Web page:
Recently, the Congregation for Consecrated Life, and Societies of Apostolic Life produced a document entitled Identity and Mission of the Religious Brother in the Church. A brother (a word implying a relationship to others) makes a profession of the three evangelical vows of poverty, chastity and obedience, putting aside three major goods: seeking material things by living frugally, having a wife and family, and surrendering a certain autonomy of the will by submitting himself to a superior as representing the Lord Jesus under a constitution or rule of life. While professing vows of religion is not a sacrament, it is a consecration from God creating a bond with the Triune God, a treasure beyond our understanding though often not experienced as a treasure. The brother (sister as well) becomes a living icon of Christ notwithstanding his imperfections and being a penitential sinner. He is a mystery of faith consecrated by the Holy Spirit for intimacy with God and for mission to the world according to his charisms and gifts of the Holy Spirit. He may live a very hidden and silent life of a cloistered monk seeking God or he may live as a professional hospital worker, teacher, or social justice activist—in the best sense of the word. Whatever he does flows from what he is as a God-seeker, linked most often with evangelizing some aspect of God’s people, or seeking to bring the gospel to the margins of the socially underprivileged. He may seek to be with the poorest of the poor or helping youth discover the riches of seeking Christ in their lives. But more deeply, he is united with others like him in a community sharing the same charisms and goals of the consecrated life of his founder, but always as a layman not a priest. He is meant to “keep alive the memory of the love of Christ who loved his own to the end” as Vita Consecrata expresses it no. 75).
The sacrament of marriage, like the consecrated life, is also a bond created by God that unites a couple for interpersonal communion, ministry to their offspring, and a building up of the common good of society. In fact, Gaudium et Spes (46b) speaks of this state as a kind of consecration, and receiving any sacrament is meant to intensify a greater union with God. When husband and wife understand that they are to seek God through the daily works of intercommunion and family life, they too become a living sign of Christ in the world as a couple. They become like mediators for one another of grace and forgiveness since the same problems of the brother are theirs as well, that is, blindness of mind, weakness of will, selfishness to be overcome, and emotions to be integrated with reason and faith. Some saints in more ancient times would say it takes more virtue to live a holy life as a husband and wife than as a monk.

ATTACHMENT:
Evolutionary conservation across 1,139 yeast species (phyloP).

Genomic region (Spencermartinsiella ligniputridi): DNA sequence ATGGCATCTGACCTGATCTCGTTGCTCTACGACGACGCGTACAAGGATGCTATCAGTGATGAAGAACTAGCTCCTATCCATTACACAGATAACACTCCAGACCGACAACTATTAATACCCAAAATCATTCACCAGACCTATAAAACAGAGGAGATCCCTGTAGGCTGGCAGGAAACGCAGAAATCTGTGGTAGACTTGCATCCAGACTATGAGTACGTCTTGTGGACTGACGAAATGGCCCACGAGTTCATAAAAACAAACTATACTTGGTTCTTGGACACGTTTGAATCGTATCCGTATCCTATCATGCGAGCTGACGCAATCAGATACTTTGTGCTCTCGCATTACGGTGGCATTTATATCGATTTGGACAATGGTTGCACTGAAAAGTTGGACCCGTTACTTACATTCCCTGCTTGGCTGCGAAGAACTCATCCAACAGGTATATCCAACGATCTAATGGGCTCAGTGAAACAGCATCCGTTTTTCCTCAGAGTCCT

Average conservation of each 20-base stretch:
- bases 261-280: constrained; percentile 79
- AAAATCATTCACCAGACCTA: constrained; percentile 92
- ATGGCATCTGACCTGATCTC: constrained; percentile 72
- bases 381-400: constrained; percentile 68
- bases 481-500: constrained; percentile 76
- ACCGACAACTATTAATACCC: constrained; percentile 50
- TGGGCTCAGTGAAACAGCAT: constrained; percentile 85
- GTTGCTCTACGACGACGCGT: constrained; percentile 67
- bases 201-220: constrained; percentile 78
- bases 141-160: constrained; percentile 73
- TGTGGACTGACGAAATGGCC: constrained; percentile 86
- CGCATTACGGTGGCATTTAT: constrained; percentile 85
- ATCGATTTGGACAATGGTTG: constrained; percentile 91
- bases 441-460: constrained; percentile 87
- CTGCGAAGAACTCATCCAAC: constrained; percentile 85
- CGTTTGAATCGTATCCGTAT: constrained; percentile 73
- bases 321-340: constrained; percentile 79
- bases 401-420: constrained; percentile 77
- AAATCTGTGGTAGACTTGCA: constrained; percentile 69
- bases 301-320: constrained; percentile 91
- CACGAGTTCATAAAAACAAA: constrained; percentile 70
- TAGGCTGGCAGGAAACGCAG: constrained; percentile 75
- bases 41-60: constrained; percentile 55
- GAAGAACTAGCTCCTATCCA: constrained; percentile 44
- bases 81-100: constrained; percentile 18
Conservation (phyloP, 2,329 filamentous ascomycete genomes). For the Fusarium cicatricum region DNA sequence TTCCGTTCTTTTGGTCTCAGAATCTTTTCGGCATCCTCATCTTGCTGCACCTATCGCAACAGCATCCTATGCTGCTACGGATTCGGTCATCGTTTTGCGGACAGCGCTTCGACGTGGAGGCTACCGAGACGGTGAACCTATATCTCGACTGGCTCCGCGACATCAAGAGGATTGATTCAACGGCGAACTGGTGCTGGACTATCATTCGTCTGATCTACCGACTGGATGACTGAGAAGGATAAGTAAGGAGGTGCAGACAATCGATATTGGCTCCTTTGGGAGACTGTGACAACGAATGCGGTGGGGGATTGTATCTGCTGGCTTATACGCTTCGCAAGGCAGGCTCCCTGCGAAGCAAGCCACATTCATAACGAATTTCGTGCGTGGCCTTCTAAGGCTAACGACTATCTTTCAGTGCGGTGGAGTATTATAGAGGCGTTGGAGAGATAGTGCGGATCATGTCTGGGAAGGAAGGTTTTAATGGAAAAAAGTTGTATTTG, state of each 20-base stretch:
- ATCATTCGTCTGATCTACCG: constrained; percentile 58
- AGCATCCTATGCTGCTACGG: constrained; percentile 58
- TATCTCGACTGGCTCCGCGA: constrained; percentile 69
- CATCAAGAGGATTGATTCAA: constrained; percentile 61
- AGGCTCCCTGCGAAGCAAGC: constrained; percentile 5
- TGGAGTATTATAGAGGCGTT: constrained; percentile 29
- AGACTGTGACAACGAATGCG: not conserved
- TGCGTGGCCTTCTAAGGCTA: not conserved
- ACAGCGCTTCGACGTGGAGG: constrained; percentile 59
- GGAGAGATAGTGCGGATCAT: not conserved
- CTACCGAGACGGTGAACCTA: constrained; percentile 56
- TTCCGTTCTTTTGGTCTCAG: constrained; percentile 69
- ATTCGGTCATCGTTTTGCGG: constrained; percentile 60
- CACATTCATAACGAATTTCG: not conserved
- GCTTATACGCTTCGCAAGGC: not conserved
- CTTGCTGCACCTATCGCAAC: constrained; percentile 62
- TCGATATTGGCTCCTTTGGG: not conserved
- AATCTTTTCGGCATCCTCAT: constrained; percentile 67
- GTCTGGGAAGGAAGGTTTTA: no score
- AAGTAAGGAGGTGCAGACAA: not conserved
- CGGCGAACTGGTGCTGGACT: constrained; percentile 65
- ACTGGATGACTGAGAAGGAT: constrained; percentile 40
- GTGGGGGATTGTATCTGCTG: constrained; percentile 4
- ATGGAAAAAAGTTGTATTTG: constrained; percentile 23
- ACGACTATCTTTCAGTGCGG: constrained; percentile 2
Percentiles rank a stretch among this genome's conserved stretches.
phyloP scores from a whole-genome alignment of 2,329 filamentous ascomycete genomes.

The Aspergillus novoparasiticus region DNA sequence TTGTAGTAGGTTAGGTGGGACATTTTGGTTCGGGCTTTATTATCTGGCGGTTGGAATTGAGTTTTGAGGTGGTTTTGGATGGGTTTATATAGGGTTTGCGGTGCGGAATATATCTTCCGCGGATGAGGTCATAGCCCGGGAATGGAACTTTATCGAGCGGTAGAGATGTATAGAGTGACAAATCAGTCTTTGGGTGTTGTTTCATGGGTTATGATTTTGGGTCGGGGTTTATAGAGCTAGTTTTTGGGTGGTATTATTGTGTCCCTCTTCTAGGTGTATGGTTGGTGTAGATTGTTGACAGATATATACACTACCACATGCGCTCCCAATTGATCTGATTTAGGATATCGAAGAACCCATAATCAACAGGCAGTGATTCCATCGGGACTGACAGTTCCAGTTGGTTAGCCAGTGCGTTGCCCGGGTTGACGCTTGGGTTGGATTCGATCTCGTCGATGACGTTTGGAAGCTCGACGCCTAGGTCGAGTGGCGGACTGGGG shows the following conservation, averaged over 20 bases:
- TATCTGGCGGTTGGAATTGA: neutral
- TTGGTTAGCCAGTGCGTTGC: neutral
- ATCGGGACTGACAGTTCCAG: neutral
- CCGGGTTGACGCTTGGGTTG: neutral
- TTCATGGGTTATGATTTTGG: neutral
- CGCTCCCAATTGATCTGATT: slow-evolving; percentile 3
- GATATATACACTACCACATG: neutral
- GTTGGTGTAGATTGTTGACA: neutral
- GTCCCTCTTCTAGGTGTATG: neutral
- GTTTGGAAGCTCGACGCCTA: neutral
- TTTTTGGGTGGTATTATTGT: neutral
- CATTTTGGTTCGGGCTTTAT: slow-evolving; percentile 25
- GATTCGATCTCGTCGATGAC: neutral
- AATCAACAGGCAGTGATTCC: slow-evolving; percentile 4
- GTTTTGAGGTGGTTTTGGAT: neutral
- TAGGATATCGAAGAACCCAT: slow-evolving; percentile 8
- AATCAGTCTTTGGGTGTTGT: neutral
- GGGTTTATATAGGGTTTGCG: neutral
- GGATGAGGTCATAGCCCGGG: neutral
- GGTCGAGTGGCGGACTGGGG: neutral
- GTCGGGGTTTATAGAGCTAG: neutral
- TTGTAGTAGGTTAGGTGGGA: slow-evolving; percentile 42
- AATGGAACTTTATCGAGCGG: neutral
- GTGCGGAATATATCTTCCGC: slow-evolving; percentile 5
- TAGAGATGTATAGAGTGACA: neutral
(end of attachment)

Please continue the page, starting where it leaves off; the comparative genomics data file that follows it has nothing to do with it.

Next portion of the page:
Like a community of brothers in religion, a household is a “place of multiple commitments, mutual interdependence” (shared authority of husband and wife) “of harmony and solidarity that are open and reach out, in a demanding way of life, in the discernment of their lifestyle in the light of the gospel.” Families need other families to seek out help in raising children and counsel concerning other responsibilities.